If creatives are to see their visions made real, they must be able to communicate them to other people, above all the production team, but they often fail to do this effectively.

Their vision is so clear to them that they think they have explained it when they’ve given the barest of outlines and that it has somehow been transferred to the minds of the hearers as if by telepathy. They even get bored while explaining it because it is so familiar to them.

So, it is crucial to communicate the vision fully. You can’t describe what you want too many times or with too much precision. Show examples of similar effects, reference other people’s work. You’ve been thinking about this for months if not years. It will take a while for the others to catch up, but if you invest in this up front, it will pay enormous dividends down the track. Not only will they know what you want but they’ll be able to feed ideas in and the final product will be better.

Secondly, understand your team. They also have a lot invested in this project – they are human beings and human beings are driven by emotion.

New teams go through four phases: “forming” (getting together in the first place); “storming”, while people struggle with each other for position and to get what they need emotionally from the project, “norming” (as they settle down into particular ways of behaving which are accepted by the team); and “performing”, ie getting on effectively with the job.

They will get to the “performing” stage more quickly and without major mishap if:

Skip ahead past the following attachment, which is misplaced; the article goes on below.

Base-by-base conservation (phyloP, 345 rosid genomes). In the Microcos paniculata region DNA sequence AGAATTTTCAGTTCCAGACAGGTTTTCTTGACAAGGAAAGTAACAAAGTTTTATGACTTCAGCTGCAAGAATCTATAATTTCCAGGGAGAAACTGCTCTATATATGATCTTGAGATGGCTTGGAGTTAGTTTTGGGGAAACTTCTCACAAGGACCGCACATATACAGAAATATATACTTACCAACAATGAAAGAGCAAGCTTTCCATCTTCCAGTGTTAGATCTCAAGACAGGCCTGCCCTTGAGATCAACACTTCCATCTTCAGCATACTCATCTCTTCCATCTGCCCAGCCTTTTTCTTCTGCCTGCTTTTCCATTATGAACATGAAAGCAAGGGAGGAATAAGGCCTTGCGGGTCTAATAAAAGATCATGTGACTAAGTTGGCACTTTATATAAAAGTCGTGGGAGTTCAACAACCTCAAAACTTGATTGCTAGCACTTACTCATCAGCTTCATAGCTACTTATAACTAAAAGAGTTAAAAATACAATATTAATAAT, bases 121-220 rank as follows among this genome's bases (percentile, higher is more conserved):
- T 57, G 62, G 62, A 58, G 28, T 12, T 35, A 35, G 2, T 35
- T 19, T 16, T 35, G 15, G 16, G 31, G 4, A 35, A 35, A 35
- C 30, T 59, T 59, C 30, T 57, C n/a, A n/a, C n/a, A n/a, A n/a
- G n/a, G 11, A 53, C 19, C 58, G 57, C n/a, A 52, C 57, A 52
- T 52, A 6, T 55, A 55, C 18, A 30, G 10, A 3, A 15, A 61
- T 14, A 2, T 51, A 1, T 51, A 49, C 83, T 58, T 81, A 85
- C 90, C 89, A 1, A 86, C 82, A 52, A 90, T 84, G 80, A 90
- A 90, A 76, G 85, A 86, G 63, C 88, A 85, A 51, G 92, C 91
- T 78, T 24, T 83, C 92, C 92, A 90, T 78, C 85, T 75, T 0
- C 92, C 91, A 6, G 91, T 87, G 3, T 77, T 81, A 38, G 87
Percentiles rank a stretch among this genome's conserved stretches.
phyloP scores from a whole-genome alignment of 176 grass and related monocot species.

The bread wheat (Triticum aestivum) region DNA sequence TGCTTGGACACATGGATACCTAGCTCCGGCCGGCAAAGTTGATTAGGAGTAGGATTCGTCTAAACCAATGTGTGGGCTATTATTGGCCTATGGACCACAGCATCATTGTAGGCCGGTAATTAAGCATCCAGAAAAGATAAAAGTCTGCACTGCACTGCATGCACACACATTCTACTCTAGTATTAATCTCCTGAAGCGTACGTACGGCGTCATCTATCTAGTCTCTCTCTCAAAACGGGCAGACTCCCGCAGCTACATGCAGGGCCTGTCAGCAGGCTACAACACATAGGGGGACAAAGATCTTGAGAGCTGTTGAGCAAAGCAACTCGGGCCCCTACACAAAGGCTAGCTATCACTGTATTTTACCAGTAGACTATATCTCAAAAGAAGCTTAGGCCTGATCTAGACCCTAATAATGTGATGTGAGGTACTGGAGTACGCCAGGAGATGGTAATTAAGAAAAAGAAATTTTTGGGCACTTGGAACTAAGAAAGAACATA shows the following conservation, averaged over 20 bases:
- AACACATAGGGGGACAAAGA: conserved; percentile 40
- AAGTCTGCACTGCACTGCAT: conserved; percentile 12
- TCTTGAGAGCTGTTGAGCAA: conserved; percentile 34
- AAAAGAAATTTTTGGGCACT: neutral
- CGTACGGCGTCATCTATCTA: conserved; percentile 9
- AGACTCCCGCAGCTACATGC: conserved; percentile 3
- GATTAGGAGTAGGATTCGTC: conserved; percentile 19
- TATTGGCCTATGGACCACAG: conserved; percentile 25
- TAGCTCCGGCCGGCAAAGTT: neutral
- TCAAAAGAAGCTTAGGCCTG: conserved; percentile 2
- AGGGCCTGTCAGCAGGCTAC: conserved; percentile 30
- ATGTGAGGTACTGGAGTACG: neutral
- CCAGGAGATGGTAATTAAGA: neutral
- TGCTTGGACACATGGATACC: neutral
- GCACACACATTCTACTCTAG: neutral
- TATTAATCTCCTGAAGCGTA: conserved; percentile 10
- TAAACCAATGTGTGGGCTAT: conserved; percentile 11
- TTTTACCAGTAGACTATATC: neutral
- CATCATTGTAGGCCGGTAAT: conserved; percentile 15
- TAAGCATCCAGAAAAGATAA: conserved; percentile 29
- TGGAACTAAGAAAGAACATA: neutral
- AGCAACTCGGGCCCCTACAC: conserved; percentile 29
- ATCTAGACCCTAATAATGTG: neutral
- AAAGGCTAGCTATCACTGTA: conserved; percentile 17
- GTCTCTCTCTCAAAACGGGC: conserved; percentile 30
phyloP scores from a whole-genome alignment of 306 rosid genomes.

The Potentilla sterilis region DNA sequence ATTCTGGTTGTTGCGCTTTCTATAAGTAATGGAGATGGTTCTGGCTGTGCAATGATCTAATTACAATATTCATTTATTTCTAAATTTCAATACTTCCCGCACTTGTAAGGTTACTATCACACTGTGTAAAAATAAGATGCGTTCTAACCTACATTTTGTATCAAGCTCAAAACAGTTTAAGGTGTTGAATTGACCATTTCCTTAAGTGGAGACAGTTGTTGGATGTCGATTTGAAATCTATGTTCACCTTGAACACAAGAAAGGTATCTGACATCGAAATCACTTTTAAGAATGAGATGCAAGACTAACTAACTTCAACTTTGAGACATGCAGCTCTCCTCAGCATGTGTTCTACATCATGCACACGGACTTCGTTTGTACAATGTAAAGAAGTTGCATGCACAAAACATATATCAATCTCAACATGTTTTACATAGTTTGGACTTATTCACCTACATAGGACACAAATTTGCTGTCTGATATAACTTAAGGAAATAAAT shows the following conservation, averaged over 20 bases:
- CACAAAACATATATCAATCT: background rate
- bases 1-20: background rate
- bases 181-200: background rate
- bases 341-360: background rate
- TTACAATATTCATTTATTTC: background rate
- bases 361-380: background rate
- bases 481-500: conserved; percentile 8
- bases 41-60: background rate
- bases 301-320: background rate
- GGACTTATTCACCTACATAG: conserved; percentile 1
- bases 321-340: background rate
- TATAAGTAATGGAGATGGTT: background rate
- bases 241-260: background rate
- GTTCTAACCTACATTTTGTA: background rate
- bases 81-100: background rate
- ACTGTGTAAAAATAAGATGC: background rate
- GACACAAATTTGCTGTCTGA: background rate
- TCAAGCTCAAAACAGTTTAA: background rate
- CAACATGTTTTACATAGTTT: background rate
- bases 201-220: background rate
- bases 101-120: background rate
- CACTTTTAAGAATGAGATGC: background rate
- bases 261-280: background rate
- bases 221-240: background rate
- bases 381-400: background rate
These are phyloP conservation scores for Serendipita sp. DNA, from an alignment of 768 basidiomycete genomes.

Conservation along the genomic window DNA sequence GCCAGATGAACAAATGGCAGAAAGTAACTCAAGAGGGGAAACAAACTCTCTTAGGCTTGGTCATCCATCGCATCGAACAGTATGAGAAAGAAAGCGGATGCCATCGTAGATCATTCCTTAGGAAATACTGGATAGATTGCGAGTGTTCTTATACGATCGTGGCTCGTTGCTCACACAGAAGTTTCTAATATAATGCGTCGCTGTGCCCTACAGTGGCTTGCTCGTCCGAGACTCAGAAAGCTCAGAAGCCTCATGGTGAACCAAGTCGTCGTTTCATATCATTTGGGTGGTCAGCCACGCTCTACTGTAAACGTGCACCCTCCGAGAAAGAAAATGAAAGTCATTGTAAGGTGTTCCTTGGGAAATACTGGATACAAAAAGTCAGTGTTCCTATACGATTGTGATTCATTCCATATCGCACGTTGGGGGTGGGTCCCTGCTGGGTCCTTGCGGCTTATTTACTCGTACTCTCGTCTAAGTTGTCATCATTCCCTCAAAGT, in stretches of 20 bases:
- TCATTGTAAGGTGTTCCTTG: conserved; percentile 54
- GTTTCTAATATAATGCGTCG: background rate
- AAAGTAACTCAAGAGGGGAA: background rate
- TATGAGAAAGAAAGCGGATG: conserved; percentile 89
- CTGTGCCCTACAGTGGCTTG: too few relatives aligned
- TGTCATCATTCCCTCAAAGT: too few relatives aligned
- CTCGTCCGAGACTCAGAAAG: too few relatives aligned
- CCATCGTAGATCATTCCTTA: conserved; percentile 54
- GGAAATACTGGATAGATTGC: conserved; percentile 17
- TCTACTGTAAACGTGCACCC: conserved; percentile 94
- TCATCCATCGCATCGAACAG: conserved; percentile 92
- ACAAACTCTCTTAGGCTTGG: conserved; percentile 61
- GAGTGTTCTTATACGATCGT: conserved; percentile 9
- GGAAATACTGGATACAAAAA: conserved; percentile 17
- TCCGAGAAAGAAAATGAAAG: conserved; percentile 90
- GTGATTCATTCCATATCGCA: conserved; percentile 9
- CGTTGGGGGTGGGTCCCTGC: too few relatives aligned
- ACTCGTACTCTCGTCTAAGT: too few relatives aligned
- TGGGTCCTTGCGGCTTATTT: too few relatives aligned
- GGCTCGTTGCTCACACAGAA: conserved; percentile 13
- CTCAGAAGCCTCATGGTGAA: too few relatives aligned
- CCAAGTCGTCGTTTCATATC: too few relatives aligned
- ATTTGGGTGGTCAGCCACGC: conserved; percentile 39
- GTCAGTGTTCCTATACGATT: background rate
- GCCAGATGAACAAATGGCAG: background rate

- you have succeeded in communicating your vision and they have been allowed to feed into it so that they feel ownership of it too

- they are clear about their roles and how they relate to each other

- you know them as individuals, are sensitive to what they want from the project, and they know you value their contribution. Creative people are very susceptible to feeling under-valued (but that’s a topic for another blog….)

These things seem obvious but they often get neglected. Projects start before they are in place and then things go wrong – relationships deteriorate, people have rows or leave, and time and money are wasted. Spend enough time at the beginning of the project on getting these things right. Talk to everyone individually and as a group. Mobilise their creativity. Get them engaged in a joint enterprise which matters as much to them as it does to you.

The author: Janet Evans is an executive coach and consultant on strategic planning and leadership, with an MSC in Organisational Psychology and a Diploma in Coaching and Mentoring. She works mainly in the creative media industries and the public sector, having been a senior leader in Whitehall for many years. She runs her own consultancy, Adsum Consulting Limited, and can be contacted on

Posted 01 June 2011 by Janet Evans